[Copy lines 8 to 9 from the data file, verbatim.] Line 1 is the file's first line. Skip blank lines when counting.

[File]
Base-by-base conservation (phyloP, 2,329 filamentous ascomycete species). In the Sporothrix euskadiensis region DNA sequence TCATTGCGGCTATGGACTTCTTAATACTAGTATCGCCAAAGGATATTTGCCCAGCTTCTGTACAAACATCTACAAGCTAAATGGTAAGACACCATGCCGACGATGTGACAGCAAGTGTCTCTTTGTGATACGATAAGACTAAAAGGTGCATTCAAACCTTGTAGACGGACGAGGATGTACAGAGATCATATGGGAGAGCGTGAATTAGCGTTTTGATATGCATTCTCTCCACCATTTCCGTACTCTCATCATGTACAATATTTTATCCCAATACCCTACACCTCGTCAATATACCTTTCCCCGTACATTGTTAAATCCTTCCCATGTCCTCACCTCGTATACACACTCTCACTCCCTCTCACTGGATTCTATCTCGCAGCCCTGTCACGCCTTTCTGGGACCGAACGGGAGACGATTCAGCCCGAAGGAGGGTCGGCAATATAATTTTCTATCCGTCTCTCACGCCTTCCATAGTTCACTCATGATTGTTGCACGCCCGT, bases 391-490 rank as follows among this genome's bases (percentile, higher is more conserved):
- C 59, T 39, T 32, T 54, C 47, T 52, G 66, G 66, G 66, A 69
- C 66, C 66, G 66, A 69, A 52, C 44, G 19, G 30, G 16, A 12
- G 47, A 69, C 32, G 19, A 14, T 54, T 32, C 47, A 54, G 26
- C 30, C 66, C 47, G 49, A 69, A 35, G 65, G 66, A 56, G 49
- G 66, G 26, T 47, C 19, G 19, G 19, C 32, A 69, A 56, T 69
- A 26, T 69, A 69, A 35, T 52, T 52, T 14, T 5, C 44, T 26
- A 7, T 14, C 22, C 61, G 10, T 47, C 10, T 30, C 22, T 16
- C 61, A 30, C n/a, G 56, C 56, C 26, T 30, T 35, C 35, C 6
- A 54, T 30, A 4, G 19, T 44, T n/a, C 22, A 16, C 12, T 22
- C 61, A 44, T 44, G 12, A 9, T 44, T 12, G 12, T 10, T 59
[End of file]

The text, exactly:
- A 7, T 14, C 22, C 61, G 10, T 47, C 10, T 30, C 22, T 16
- C 61, A 30, C n/a, G 56, C 56, C 26, T 30, T 35, C 35, C 6